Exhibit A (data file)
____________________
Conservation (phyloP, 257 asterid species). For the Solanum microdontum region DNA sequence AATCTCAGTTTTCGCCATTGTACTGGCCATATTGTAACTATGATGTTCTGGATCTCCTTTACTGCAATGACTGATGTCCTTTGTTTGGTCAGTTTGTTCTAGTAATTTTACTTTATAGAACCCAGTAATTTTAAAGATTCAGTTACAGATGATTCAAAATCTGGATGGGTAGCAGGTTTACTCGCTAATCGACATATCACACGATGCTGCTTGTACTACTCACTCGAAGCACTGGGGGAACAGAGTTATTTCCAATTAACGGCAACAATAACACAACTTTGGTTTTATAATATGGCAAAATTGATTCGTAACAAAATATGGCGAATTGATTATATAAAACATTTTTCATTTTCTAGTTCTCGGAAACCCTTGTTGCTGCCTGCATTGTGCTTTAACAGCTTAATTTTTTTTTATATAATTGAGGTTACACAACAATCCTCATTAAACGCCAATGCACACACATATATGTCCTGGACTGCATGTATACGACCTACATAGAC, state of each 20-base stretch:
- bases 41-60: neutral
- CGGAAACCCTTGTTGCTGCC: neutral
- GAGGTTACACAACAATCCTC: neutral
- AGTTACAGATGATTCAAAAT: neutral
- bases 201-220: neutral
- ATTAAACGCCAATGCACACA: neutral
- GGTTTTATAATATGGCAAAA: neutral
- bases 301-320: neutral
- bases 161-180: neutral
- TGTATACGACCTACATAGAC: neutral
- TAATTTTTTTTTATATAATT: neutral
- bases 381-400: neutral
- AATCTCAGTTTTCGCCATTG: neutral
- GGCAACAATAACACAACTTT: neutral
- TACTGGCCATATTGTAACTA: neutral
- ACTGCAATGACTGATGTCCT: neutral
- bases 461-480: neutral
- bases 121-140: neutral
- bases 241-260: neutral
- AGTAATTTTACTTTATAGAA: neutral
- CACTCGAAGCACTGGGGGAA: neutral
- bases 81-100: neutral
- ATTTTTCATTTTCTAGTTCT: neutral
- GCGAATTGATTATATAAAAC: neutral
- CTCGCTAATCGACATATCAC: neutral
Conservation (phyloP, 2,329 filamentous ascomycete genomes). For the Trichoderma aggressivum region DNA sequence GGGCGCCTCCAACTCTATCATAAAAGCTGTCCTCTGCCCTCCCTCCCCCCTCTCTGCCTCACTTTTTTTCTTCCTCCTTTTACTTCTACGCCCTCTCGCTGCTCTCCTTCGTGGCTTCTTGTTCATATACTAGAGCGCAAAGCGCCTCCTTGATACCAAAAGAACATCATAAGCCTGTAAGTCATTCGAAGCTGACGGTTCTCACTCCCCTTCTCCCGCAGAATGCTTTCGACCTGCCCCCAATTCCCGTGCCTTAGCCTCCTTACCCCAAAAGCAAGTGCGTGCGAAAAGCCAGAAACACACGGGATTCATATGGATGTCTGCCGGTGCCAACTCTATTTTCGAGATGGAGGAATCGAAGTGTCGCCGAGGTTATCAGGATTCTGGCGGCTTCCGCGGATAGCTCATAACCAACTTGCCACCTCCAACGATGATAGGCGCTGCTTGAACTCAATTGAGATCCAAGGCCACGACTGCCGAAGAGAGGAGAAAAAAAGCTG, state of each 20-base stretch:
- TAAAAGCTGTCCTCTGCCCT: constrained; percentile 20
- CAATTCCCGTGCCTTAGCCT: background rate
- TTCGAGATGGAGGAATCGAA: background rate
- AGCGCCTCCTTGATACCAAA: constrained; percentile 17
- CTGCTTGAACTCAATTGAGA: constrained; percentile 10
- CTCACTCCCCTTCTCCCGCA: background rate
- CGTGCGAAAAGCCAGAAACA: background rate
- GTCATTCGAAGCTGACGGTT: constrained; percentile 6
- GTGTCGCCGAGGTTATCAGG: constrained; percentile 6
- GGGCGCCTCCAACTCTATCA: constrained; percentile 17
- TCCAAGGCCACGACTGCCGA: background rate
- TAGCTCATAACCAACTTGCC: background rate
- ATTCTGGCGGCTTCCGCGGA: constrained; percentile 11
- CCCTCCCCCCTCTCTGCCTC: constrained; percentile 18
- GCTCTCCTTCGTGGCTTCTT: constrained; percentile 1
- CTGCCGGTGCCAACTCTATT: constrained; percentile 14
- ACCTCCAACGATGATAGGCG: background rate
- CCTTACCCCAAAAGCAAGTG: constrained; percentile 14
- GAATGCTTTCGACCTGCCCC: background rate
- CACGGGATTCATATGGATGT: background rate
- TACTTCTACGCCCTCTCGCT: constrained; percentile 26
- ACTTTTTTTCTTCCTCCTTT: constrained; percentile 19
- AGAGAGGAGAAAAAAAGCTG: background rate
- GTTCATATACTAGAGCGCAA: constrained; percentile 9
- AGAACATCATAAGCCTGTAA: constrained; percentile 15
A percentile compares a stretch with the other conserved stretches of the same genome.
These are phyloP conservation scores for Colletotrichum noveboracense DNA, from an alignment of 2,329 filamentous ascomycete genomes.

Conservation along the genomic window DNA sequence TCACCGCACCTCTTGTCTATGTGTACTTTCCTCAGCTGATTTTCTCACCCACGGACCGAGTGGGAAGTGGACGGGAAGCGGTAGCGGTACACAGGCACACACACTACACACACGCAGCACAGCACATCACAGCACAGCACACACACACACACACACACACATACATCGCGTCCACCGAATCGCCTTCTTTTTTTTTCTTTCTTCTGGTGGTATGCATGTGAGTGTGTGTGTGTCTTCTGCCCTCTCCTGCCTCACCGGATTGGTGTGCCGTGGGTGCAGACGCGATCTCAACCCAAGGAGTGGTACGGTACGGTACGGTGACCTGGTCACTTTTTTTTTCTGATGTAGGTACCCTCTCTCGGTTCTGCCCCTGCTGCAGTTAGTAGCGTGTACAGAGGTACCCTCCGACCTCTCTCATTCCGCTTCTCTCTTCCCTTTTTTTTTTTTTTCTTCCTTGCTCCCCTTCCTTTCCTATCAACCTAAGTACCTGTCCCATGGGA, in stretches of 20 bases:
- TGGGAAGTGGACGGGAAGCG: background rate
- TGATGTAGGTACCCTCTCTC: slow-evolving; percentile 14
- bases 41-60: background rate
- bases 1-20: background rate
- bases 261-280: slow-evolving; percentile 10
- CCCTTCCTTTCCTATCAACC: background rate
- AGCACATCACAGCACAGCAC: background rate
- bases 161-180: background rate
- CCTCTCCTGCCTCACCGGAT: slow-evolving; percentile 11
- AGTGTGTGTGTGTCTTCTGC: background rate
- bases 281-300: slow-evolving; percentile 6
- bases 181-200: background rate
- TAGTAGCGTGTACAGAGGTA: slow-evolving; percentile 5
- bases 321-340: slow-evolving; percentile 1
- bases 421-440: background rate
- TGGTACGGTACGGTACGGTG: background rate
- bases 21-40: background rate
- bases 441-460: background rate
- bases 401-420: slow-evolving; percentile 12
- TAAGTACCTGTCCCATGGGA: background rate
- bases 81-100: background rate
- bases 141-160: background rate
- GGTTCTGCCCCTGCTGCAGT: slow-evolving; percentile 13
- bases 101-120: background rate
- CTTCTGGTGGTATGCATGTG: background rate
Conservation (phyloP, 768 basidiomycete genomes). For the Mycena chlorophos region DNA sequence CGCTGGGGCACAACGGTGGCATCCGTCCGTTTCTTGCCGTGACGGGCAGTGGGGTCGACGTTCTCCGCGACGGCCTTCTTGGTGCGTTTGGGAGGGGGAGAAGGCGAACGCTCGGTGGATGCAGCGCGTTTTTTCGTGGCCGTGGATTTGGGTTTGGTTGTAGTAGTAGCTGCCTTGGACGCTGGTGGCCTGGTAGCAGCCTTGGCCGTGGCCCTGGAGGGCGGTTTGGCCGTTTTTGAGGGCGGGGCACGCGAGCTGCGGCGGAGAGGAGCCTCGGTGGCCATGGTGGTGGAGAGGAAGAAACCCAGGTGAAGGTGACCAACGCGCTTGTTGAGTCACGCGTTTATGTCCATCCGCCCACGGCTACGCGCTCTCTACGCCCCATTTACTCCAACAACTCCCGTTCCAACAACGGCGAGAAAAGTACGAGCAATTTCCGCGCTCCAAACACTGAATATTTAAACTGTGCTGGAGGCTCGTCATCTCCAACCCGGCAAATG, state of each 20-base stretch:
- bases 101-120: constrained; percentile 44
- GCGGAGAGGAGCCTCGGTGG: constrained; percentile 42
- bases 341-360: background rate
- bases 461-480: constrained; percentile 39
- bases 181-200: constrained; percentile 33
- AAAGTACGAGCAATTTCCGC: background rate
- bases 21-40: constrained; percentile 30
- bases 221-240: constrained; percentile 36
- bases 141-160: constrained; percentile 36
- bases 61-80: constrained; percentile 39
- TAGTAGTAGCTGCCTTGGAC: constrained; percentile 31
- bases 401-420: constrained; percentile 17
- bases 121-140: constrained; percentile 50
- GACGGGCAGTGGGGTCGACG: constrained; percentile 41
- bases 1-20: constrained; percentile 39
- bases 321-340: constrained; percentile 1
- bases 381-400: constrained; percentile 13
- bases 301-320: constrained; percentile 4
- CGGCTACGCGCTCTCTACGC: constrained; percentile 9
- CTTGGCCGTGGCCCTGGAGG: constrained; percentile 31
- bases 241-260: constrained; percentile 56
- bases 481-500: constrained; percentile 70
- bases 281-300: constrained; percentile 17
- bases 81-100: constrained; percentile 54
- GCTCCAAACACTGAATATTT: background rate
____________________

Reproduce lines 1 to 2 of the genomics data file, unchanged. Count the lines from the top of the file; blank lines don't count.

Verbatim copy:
Conservation (phyloP, 257 asterid species). For the Solanum microdontum region DNA sequence AATCTCAGTTTTCGCCATTGTACTGGCCATATTGTAACTATGATGTTCTGGATCTCCTTTACTGCAATGACTGATGTCCTTTGTTTGGTCAGTTTGTTCTAGTAATTTTACTTTATAGAACCCAGTAATTTTAAAGATTCAGTTACAGATGATTCAAAATCTGGATGGGTAGCAGGTTTACTCGCTAATCGACATATCACACGATGCTGCTTGTACTACTCACTCGAAGCACTGGGGGAACAGAGTTATTTCCAATTAACGGCAACAATAACACAACTTTGGTTTTATAATATGGCAAAATTGATTCGTAACAAAATATGGCGAATTGATTATATAAAACATTTTTCATTTTCTAGTTCTCGGAAACCCTTGTTGCTGCCTGCATTGTGCTTTAACAGCTTAATTTTTTTTTATATAATTGAGGTTACACAACAATCCTCATTAAACGCCAATGCACACACATATATGTCCTGGACTGCATGTATACGACCTACATAGAC, state of each 20-base stretch:
- bases 41-60: neutral